If you have kids, you are probably pretty careful about where you store your prescription medication, but over-the-counter non-steroidal anti-inflammatories (NSAIDs), such as ibuprofen and acetaminophen, can be just as dangerous to your pets.  Cats are especially sensitive to high doses of NSAIDs, which cause liver and kidney toxicity.  Usually, ingestion of these requires hospitalization for both dogs and cats. If you’re not sure about a specific human drug your pet may have ingested, the best thing to do is to call a pet poison hotline immediately.  Tell them which drug your pet ingested and how much.  They frequently have more detailed information pertaining to each specific medication and can guide you in communicating the problem to your veterinarian. 

As a side note, I should mention that pets medication should also be stored in a safe place. Even drugs that were prescribed to your pet can be harmful if an incorrect dose is ingested. 

6. RAT POISON
This seems like a no-brainer, but there is something important you may not think of if your dog or cat comes in contact with rat poison.  ALWAYS bring the package of rat poison to your veterinarian.  There are three very different types of rat poison and all three affect entirely different organ systems and functions.  They will either attack the body’s blood clotting mechanism, neurological function, or kidney function.  Your doctor may not know how to best treat your pet if he or she does not know which of the three types of poisons is involved.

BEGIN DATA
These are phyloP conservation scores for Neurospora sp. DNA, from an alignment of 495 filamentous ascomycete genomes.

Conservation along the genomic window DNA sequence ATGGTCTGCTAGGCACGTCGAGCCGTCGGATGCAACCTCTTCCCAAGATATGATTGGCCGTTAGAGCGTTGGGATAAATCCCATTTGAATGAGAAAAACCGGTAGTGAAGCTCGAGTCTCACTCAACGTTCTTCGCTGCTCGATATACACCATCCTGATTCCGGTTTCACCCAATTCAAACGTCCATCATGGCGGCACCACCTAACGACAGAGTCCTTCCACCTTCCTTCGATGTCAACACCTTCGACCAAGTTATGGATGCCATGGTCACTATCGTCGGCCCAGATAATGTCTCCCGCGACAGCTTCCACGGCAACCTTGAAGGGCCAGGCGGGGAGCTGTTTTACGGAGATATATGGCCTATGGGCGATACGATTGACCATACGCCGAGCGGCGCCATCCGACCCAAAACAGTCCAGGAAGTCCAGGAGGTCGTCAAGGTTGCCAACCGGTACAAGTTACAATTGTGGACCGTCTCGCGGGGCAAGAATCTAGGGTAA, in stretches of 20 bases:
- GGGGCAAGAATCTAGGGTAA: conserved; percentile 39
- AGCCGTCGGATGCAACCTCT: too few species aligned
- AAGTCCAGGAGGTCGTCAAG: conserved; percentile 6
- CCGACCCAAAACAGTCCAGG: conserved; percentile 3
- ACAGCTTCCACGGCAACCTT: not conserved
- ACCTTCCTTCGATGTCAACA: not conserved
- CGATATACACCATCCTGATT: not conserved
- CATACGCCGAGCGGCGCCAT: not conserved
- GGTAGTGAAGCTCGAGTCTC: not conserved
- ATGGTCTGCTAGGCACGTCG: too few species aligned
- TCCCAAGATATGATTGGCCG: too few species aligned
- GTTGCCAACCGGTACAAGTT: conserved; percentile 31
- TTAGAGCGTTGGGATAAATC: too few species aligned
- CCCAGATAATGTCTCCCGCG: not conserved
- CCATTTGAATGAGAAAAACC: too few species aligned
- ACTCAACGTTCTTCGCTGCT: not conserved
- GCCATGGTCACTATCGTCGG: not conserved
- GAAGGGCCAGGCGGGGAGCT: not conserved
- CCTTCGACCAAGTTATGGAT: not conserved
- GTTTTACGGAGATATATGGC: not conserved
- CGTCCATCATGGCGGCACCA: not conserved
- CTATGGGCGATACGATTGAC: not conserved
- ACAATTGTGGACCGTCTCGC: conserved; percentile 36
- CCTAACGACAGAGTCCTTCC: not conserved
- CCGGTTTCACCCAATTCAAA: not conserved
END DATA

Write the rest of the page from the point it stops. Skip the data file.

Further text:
Symptoms:

  • vomiting
  • tremors
  • lethargy
  • bleeding

7. ANTIFREEZE
Did you know antifreeze is sweet tasting?  Well, dogs love sweets, so be sure keep this product in a sealed container and out of reach.  Consuming antifreeze causes kidney damage and also requires hospitalization. 

It’s a lot of information, but if you only remember one thing, it’s this website and phone number: ASPCA ANIMAL POISON CONTROL (OPEN 24/7) 888-426-4435

Always keep this number where you can find it.

Always keep this number where you can find it.

Of course, you should always be in touch with your veterinarian if your dog becomes sick or has ingested anything that might be toxic.  If you live in Austin and this happens after hours, there are several emergency hospitals available.  Here are the three I can personally recommend: 

South Austin: 512-899-0955 (Central Texas Veterinary Specialty Hospital)
Round Rock: 512-961-5200 (Central Texas Veterinary Specialty Hospital)
Central/East: 512-331-6121 (Austin Vet Hospital)

I hope your pet never gets into anything toxic, but if this does happen, be sure to call poison control as well as your veterinarian and be prepared to provide as much information as possible to give your furry friend the best chance for a full and speedy recovery. 

 

 

Who is Apollo?

19th September 2014

First, take a moment to marvel at my beauty… I’ll wait.

DSC00134

Impressive, huh? But Apollo Mercado is not just a pretty face. I bring you the whole package. I AM the most interesting cat in the world. So, fasten your cat collars because I’m going to take you on the ride of your life. The approximately 4% of my day that is not consumed by snoozing and eating is filled with more excitement than you could ever dream of. So, come back next week to find out what happens on CHRONICLES OF THE UNBUSY (that’s me!).

And now… a nap.

DSC00143